Don’t want invaders in your home? Why not kill them and eat them?
That’s the approach that consumer activist group Food & Water Watch is taking with three species of fish and a crustacean that have encroached on American waters.
In the picture are, from top to bottom, Asian carp, blue tilapia and lionfish, as well as green crabs.
Lionfish actually look much sexier before their exotic and poisonous spines have been removed, but Kerry Heffernan, the executiveof South Gate Restaurant and Bar in New York City, had already removed them by the time I got to the James Beard House, where Food & Water Watch was doing a presentation on ”exotic invasive species” and how to eat them.
I don't think their point was to actually eradicate the invaders. Indeed, local sport fishermen in the Northeast like green crab because it's good bait for blackfish.
I think what they really wanted to point out was that there’s lots of tasty seafood in our waters, and it would make sense if we stopped overfishing the popular ones and relied less on imports — which Food & Water Watch said accounted for more than 80 percent of the seafood we eat — and instead chowed down on the stuff we have in surplus.
Ironically, the fish wasn't easy to procure and Heffernan had roughly 27 hours to figure out what to do with what they gave him.
They had to charter a boat in North Carolina to catch the lionfish. A seafood supplier told them that wild, or blue, tilapia was actually unavailable in the U.S., but they managed to find it at the Fulton Fish Market for $1.75 a pound.
The green crab was provided by New England fishermen after they finished scratching their heads wondering why anyone would want them.
But the results were good. Heffernan used the carp to make a tasty escabeche, pictured here. It was a labor-intensive preparation, though, because, as Heffernan said, “It's almost like the fish was designed not to be able to get at the meat.”
Loopy bones arched out from the spine into the flesh, and then looped off in other directions, making for a labor-intensive process. I asked Heffernan if the labor in preparing the fish would make it cost-prohibitive in restaurants and he said that if the fish itself were inexpensive enough, it might be worth it.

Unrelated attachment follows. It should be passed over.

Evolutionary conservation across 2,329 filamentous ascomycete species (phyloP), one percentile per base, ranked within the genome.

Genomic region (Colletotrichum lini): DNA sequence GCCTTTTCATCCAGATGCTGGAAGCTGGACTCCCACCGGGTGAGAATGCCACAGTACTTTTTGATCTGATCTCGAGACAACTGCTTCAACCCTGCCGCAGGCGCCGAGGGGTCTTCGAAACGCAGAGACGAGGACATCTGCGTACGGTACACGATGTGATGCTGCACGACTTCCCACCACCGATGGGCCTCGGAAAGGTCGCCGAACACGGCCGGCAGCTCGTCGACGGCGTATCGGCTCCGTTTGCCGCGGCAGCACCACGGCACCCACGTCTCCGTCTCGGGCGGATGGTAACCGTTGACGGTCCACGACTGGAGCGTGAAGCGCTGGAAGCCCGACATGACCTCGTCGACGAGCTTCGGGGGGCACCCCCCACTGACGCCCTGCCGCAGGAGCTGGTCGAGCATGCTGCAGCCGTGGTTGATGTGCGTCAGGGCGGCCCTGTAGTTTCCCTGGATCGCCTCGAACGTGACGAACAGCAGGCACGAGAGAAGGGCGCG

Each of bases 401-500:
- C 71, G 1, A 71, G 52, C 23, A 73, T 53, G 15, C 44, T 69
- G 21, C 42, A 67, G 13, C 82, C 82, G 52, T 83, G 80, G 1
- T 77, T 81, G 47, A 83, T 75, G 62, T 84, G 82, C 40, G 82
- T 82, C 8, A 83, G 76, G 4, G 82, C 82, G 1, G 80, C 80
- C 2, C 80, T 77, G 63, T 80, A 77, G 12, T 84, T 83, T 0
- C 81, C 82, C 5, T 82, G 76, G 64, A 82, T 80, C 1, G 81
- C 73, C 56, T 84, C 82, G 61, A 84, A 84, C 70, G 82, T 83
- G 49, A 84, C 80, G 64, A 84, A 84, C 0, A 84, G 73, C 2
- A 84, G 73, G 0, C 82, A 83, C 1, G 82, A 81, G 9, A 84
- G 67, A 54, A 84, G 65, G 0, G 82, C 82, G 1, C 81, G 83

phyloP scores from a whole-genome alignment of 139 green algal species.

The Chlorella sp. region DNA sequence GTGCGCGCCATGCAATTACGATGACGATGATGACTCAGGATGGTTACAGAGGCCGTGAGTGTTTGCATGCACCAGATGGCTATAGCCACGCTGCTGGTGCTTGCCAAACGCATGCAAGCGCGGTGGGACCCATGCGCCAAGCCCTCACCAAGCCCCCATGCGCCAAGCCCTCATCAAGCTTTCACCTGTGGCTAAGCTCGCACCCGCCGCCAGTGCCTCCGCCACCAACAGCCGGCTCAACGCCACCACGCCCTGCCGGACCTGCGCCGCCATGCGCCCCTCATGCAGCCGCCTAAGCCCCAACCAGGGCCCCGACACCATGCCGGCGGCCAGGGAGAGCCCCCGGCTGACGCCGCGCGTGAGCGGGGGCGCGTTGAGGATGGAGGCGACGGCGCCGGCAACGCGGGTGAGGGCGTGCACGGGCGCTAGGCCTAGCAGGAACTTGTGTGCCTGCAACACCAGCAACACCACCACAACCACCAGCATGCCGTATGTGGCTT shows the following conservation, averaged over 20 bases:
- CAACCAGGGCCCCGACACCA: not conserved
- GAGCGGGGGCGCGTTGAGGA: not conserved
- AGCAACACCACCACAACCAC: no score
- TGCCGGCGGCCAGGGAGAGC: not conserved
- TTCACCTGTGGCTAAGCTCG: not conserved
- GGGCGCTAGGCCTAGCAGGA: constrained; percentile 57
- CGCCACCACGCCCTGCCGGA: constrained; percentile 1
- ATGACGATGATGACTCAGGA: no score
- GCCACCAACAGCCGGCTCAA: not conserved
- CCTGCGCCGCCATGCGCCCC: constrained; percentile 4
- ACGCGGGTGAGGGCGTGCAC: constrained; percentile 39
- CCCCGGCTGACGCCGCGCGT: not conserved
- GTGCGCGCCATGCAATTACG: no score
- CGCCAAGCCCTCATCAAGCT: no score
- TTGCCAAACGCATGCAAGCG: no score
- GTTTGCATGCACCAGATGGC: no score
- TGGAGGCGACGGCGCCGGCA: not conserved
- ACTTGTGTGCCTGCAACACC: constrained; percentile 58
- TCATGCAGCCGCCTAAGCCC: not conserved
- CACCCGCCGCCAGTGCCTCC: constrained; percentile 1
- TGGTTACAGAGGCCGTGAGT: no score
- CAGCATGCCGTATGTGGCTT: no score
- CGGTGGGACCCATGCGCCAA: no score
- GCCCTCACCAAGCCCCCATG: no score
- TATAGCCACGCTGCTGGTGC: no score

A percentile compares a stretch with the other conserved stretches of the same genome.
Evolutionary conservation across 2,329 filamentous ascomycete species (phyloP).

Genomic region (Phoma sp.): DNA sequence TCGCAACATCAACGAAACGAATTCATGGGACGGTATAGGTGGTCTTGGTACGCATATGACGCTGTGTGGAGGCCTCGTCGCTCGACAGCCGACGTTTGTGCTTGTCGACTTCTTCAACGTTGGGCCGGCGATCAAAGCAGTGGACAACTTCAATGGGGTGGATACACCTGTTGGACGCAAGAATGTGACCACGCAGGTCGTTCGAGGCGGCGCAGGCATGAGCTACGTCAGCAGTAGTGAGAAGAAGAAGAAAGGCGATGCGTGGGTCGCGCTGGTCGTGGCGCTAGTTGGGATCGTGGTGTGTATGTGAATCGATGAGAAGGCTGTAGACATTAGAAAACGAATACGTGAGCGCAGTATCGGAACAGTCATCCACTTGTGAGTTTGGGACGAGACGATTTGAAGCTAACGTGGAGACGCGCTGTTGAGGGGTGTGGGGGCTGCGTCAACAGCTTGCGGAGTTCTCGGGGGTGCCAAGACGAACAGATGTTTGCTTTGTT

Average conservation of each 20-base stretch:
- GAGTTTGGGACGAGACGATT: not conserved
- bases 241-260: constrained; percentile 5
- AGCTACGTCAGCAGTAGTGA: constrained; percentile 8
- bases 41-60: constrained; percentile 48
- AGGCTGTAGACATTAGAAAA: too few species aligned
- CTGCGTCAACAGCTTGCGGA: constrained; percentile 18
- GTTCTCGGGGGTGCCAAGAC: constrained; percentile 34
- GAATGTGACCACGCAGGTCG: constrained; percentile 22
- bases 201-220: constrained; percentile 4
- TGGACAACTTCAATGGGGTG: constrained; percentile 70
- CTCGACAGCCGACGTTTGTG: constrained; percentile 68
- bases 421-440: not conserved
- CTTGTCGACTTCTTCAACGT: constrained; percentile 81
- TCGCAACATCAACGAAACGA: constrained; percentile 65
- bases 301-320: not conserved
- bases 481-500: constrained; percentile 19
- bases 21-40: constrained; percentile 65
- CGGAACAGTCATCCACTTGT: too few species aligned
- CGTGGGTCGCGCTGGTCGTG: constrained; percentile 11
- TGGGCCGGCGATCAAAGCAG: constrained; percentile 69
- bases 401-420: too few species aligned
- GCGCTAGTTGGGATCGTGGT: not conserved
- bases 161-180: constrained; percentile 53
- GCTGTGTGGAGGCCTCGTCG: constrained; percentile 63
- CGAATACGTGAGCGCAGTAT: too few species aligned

My favorite was the green crab, which Heffernan made into a light bisque. He was impressed with the flavor of the meat, which to him tasted crabbier than blue crab. There was a preparation challenge for that animal, too, as there’s not a lot of meat per crab, so picking out the meat is a time-consuming process.
There was no problem with the lionfish, as long as you remove the poisonous parts.
But Heffernan’s favorite was the tilapia, which was firm enough that you could slice it after cooking it, and it had great body and flavor.
Eating under-utilized fish isn’t a new concept, but it is catching on. At the International Corporate Chefs Association summit that I went to in Seattle last week, one of the speakers was John Sackton, editor and publisher of seafood.com. In the face of rising seafood prices and less-than-stable supply, he recommended to the chefs at chain restaurants and onsite operations who attended the summit that they be flexible in the choice of seafood they put on the menu, changing those choices as supply and price demanded.
He wasn’t talking about Asian carp or lionfish, but he was advocating for a flexibility to which chain restaurants are becoming increasingly accustomed.
Skeptics might want to remember that monkfish used to be considered unfit for consumption and that decades ago, North Atlantic fishermen threw away bluefin tuna until the Japanese pointed out that they actually enjoyed eating them, possibly more than anything else.